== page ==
By Erik Wasson
She and five other Republicans joined committee Democrats on the Senate Appropriations Committee in approving the $54 billion measure on Thursday. The House Appropriations Committee, on a party-line vote, approved a $44 billion bill on Thursday as well.
“Have members actually reviewed what is in the House transportation and housing bill as a result of the allocation they received?” Collins asked her GOP colleagues. “Are we to be just a rubber stamp for the bill?”
Some of Collins's colleagues agreed with her while other voted against her measure arguing that the Senate levels violate the 2011 budget law that imposed sequestration.
Collins noted the House bill cuts nearly $1 billion from the Community Development Block Grant (CBDG) program, which she called one of the most popular federal programs. The Senate bill has $3.15 billion for the grants used by local communities, compared to $1.6 billion in the House.
“That is an historic low for that program,” she said. “That would be devastating for economic projects across this country.”
She noted aviation programs, including for capital projects, have $800 million less in the House bill.
“I can assure that at that funding level, we will see long delays and end up paying more in the long term,” she said.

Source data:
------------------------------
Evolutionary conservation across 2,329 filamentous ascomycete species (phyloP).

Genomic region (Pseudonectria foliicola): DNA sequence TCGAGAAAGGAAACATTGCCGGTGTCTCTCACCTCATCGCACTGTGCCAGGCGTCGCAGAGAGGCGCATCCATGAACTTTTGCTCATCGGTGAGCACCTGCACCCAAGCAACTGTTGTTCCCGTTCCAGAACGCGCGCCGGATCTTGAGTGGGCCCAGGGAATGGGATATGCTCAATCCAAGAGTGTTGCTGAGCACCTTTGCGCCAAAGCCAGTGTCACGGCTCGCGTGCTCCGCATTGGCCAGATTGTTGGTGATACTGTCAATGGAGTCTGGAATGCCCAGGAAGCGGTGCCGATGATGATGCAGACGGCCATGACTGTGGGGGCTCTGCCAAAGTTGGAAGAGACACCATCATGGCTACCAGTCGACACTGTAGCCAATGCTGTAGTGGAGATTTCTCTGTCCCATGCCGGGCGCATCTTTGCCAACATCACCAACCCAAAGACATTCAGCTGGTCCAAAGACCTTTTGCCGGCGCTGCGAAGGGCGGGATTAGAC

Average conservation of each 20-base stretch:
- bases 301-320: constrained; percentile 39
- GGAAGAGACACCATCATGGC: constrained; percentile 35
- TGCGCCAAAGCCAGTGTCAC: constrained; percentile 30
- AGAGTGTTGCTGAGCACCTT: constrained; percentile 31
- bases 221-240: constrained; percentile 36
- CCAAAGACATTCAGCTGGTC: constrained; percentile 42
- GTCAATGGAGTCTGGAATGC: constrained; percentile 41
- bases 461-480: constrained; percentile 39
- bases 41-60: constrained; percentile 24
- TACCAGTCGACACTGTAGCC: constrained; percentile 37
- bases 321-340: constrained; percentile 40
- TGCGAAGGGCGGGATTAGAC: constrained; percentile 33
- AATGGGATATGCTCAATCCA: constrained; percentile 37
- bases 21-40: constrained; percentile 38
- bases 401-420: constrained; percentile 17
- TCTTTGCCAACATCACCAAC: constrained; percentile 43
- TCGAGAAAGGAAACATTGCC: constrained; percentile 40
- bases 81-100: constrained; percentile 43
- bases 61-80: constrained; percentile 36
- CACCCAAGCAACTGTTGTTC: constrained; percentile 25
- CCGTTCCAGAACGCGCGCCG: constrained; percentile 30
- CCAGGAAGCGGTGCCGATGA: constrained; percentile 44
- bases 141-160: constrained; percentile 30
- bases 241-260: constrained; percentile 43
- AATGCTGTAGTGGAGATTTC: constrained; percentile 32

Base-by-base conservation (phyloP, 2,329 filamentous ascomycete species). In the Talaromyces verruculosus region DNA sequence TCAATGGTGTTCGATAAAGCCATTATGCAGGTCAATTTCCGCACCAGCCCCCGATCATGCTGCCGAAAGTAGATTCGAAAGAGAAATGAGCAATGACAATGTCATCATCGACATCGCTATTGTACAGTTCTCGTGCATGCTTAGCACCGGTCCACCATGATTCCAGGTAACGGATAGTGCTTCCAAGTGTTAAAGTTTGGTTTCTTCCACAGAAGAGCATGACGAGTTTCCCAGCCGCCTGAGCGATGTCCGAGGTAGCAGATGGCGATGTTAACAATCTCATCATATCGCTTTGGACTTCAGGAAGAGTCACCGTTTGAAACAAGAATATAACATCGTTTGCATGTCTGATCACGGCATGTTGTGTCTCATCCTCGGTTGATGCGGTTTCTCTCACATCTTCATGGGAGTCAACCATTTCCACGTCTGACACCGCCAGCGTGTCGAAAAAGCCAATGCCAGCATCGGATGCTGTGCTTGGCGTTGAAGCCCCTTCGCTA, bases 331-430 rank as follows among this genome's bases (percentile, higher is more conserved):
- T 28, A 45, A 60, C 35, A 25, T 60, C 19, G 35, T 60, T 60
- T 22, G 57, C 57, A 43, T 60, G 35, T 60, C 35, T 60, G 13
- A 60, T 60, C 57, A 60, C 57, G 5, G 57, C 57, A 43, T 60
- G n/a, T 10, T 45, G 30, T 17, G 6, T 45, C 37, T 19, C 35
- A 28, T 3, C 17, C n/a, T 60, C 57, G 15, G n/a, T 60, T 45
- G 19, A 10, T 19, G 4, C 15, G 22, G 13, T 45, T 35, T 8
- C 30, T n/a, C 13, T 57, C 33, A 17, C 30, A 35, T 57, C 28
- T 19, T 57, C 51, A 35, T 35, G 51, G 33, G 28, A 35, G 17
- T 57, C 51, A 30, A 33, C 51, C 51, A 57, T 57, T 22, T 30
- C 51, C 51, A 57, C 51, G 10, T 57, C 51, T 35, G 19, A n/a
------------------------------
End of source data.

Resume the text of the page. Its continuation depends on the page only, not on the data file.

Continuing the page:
“I do not understand why we should abandon our responsibility to do what we think is right in this area,” Collins argued.
Collins also voted for an Energy and Water bill that passed on a bipartisan 24-6 vote.
Both bills conform to the Senate’s $1.058 trillion top-line number, which is $91 billion bigger than the House spending level.
Sen. Lamar Alexander (R-Tenn.) voted for the Energy bill but against the Transportation bill.
He argued that supporting the measure produced by the subcommittee on which he served and voting against all 11 other spending bills is consistent.
“I voted for this bill and I don’t intend to vote for other subcommittee bills,” he said. “We want to do our job as appropriators as Sen. Collins so ably said … but we also want to follow the law.”
He said the spending bills would have to be cut to the House number unless a grand bargain reforming entitlements can be struck. At that point, some of the funds could be used to replace the sequester cuts.
The passionate speech by Collins was echoed in the House markup of the Transportation bill where Republicans beat back attempts to restore community development funding as well as funding to transportation grants and Amtrak.
Ranking member Nita Lowey (D-N.Y.) noted that GOP appropriators had joined with Democrats in 2012 to oppose the same cuts to community development on the House floor.
“Rep. Chaffetz offered an amendment to cut the CDBG program to $2.95 billion, still $1.3 billion higher than the level in today’s bill,” Lowey noted. “Member after member on the majority side of this committee, including the subcommittee chairman, spoke out against the cut, noting how important CDBG was to cities and States across the country.”